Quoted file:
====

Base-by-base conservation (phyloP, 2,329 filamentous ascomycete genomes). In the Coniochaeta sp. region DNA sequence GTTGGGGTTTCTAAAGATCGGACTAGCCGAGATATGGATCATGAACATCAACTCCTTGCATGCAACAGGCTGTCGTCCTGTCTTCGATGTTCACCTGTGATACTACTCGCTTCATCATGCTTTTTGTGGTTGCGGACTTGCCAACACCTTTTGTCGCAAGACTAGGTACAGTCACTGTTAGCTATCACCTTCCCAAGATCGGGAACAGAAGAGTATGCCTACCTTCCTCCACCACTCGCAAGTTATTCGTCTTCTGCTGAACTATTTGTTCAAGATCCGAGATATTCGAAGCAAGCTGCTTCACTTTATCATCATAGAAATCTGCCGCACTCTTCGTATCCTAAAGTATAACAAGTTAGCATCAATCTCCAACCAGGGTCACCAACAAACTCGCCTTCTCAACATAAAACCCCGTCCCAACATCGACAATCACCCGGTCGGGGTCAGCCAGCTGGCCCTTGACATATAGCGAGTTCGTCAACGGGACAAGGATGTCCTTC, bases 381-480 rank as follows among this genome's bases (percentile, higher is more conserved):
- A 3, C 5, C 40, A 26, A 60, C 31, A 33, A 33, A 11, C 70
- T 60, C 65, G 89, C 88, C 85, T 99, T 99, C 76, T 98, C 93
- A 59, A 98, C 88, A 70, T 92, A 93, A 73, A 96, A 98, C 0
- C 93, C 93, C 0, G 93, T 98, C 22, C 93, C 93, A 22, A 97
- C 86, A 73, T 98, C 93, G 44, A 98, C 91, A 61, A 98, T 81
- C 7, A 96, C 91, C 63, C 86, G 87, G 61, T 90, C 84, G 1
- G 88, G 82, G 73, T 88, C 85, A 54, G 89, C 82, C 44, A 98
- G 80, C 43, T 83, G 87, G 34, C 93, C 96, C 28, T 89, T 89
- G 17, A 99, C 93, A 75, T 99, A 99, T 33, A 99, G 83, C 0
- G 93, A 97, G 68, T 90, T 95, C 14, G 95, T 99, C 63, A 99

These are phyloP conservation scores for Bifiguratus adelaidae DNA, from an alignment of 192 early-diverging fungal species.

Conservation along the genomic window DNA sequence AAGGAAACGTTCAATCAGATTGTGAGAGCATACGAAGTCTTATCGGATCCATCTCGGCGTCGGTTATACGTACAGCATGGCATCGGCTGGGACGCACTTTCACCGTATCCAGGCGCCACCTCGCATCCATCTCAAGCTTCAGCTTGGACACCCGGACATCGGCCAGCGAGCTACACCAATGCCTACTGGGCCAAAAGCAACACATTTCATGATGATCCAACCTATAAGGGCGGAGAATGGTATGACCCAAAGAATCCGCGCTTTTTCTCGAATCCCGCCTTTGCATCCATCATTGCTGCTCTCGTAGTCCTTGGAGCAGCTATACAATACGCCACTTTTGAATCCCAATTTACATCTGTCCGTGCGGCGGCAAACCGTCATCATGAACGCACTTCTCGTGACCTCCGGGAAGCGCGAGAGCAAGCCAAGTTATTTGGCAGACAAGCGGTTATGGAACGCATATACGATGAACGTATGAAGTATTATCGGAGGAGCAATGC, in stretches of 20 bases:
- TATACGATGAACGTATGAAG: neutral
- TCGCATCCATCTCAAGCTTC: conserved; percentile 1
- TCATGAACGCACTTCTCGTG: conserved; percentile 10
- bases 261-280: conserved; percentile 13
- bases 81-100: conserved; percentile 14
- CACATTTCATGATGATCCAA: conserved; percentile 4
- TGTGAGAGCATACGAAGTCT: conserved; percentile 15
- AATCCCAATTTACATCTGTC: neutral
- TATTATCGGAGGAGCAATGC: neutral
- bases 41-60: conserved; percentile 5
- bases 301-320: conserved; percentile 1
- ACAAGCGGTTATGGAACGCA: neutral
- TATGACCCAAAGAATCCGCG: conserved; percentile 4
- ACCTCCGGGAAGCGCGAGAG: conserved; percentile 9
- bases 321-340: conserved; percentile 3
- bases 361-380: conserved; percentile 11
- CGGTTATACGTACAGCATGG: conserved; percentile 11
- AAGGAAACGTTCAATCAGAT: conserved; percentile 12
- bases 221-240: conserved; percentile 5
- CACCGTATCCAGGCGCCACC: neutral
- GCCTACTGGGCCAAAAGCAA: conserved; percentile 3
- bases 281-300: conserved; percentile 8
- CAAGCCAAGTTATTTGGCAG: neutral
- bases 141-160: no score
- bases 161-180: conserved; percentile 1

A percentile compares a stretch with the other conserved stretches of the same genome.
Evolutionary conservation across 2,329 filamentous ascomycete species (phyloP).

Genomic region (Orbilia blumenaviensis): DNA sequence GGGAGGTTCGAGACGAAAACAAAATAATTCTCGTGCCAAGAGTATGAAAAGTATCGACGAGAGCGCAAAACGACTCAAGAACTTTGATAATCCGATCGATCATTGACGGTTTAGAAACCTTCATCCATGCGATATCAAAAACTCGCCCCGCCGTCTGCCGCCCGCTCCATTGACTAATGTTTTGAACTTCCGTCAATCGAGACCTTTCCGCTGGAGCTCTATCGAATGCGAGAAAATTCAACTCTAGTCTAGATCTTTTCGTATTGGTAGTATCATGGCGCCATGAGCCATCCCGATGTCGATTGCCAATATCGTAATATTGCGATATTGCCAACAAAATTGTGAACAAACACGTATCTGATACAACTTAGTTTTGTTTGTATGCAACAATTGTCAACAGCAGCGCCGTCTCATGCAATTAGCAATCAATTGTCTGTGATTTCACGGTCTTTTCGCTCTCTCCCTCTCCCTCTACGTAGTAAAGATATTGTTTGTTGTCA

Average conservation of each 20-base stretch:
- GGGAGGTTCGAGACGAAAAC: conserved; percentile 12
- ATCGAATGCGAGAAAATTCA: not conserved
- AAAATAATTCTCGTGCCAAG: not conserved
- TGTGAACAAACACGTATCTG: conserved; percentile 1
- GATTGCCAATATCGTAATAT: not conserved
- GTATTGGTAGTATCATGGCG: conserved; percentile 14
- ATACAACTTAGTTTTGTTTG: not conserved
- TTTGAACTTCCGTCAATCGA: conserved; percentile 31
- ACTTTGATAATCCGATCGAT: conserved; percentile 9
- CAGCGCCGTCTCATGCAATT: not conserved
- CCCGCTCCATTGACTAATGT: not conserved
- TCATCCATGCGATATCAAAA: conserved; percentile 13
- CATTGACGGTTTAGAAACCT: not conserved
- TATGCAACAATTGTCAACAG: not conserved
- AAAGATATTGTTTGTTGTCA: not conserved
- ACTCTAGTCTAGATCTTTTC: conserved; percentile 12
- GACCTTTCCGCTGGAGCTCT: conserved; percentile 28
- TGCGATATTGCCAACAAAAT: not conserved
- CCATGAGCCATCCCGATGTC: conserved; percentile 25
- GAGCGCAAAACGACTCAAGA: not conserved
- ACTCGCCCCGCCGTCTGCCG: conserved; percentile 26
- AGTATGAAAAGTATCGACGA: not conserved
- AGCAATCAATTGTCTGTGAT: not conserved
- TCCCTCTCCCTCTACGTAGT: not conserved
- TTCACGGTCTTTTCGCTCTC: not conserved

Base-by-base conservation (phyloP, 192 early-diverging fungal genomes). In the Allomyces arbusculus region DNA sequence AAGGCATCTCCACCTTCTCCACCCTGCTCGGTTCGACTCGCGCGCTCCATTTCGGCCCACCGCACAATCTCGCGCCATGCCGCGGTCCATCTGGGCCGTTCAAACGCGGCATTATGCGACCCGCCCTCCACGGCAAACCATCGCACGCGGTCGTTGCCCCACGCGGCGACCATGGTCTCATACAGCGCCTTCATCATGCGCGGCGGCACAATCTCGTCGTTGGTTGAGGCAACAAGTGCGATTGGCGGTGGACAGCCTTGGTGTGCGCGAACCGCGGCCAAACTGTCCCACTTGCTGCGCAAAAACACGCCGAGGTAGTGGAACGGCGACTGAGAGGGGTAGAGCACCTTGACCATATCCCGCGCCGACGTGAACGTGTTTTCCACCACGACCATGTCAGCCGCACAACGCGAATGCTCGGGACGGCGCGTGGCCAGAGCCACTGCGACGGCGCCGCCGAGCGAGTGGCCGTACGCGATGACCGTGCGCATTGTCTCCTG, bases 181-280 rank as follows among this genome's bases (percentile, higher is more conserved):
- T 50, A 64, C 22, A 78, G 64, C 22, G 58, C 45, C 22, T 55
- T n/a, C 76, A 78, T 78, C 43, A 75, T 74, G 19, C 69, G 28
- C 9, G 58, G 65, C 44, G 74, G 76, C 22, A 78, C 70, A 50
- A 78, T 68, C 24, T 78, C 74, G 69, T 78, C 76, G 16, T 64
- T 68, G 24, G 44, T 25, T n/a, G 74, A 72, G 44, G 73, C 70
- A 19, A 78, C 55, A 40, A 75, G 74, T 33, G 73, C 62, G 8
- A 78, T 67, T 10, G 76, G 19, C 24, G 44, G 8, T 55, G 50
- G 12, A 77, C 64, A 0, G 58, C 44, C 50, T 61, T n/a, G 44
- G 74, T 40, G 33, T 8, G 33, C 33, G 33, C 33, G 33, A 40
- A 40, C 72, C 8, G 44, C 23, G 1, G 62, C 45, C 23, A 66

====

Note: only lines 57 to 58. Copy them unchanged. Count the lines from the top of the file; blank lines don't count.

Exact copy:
- AAAGATATTGTTTGTTGTCA: not conserved
- ACTCTAGTCTAGATCTTTTC: conserved; percentile 12